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Avoid parking search traffic: Strategies for cities & municipalities

On average, drivers in German cities spend 41 hours a year looking for a parking space. This is not only a burden for the drivers themselves, but also for local residents. Municipalities have various approaches to shorten the search for a parking space. Among other things, efficient, digitalized parking space management can help.

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How municipalities can effectively reduce parking search traffic: Solutions and measures

Parking search traffic has a negative impact on drivers and residents, especially in urban areas: Searching for a parking space costs time and money, and it also contributes to air pollution in municipalities. Cities and municipalities can reduce the time that road users spend looking for a parking space through various approaches. These include an attractive range of alternatives to private transport and optimized parking space management.

What does parking search traffic mean?

Parking search traffic refers to the proportion of total traffic caused solely by the search for available parking spaces. According to a 2017 study, drivers in German cities spend an average of 41 hours per year searching for a parking space, which results in additional costs of 896 euros per driver - taking into account the lost time, fuel consumption and additional exhaust pollution.

Causes of parking search traffic

According to the Federal Environment Agency, the number of motor vehicles in Germany has been rising continuously since 1991. On January 1, 2023, there were 48.8 million cars in Germany. Overall, the number of motor vehicles increased by 21.1 percent between 2008 and 2023. In addition, the number of larger cars has increased enormously: The number of smaller passenger cars has risen by two percent in the past ten years, while the number of vans, SUVs and the like has increased by 80 percent. The share of these vehicles in the total population has thus risen from 18 percent in 2013 to 29 percent in 2023. Overall, therefore, not only more, but in most cases also larger parking spaces are required. 

Inefficient or non-existent management of parking spaces can further exacerbate the situation and increase the proportion of people looking for parking even more. If parking on the roadside and in parking areas is possible for an unlimited period of time and free of charge, this creates incentives to park vehicles there permanently. For other visitors and residents, these parking spaces are then unavailable and they regularly have to spend more time looking for a free parking space.

Parking areas where a maximum parking time applies and drivers have to display a parking disc in their vehicle can also contribute to increased parking search traffic if compliance with the maximum parking time is only checked sporadically and the parking spaces are used permanently. A similar situation can arise if parking permits in residents' parking spaces are only checked sporadically and the spaces are also occupied by other parkers.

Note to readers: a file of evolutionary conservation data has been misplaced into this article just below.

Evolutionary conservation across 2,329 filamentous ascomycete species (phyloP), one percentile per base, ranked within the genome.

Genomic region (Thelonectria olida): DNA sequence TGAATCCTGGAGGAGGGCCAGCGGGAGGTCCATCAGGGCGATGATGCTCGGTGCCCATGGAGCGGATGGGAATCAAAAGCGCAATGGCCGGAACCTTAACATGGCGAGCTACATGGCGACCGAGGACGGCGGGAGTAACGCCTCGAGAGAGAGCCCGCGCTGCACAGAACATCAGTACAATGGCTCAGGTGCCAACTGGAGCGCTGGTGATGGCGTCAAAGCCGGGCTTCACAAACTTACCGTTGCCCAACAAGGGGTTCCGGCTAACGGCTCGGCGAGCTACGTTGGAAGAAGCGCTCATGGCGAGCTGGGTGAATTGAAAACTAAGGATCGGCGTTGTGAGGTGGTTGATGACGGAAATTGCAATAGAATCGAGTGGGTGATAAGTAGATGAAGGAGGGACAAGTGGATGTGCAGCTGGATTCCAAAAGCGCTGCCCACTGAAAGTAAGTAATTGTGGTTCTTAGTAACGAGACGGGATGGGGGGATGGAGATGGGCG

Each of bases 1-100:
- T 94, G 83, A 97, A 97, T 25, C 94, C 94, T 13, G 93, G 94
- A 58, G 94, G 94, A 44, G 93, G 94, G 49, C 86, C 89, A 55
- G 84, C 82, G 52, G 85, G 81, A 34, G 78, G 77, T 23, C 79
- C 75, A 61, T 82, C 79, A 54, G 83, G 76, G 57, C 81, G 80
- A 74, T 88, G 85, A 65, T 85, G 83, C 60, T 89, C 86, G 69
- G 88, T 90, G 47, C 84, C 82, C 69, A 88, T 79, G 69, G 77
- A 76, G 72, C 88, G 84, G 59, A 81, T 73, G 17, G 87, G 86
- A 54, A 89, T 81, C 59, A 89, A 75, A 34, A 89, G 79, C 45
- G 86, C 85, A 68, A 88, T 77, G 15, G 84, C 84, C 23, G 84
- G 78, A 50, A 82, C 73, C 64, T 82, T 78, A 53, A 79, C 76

This also applies to managed parking areas where a parking ticket must be purchased in advance and displayed in the vehicle if there is no regular control and parkers then refrain from purchasing a parking ticket and park permanently free of charge.

In parking areas that are managed with barrier-based parking management systems, the probability that all parkers will pay for their stay is very high, but the barrier systems cause high costs. In addition to acquisition costs, maintenance, servicing and repair costs must also be factored in. If the barrier is defective, there is no income. Although such systems help to prevent parking spaces from being permanently over-occupied, the barrier systems can cause traffic jams due to the need to stop, pull out and push in tickets at the entrance and exit, which further prolongs the search for a parking space.

Effects of parking search traffic

In addition to unnecessary stress for the drivers themselves, searching for a parking space has other negative consequences. Constantly stopping and starting again in search of a free parking space increases the risk of rear-end collisions and traffic jams. The search for a free parking space pollutes the air, generates noise and thus reduces the quality of life of local residents. Overall, therefore, it is not only in the interests of drivers, but of all city residents and visitors if local authorities offer solutions to the problem of parking search traffic.

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Solutions for cities & municipalities

Local authorities can take action at various points to curb parking search traffic. Parking guidance systems and improved parking space management are part of this, but attractive alternatives to private motorized transport can also have a positive impact on the situation.

Improving parking space management

Cities and municipalities can reduce the amount of traffic searching for parking spaces by efficiently managing and signposting existing parking facilities. Visitors then drive directly to free parking spaces instead of wandering through the city in search of a parking space. 

The introduction of a digital, barrier-free parking system that works with license plate recognition is worthwhile in municipal parking lots, multi-storey parking lots and underground garages. By dispensing with barriers, there is no need to stop at the entrance and exit, which avoids tailbacks. License plate recognition allows non-payers to be tracked almost seamlessly. In contrast to parking areas where parking tickets have to be purchased in advance and are only checked sporadically, it is therefore no longer worthwhile to forgo paying for parking. For parkers who permanently occupy municipal parking spaces, these lose their attractiveness, freeing up more parking spaces and reducing the time spent searching for parking.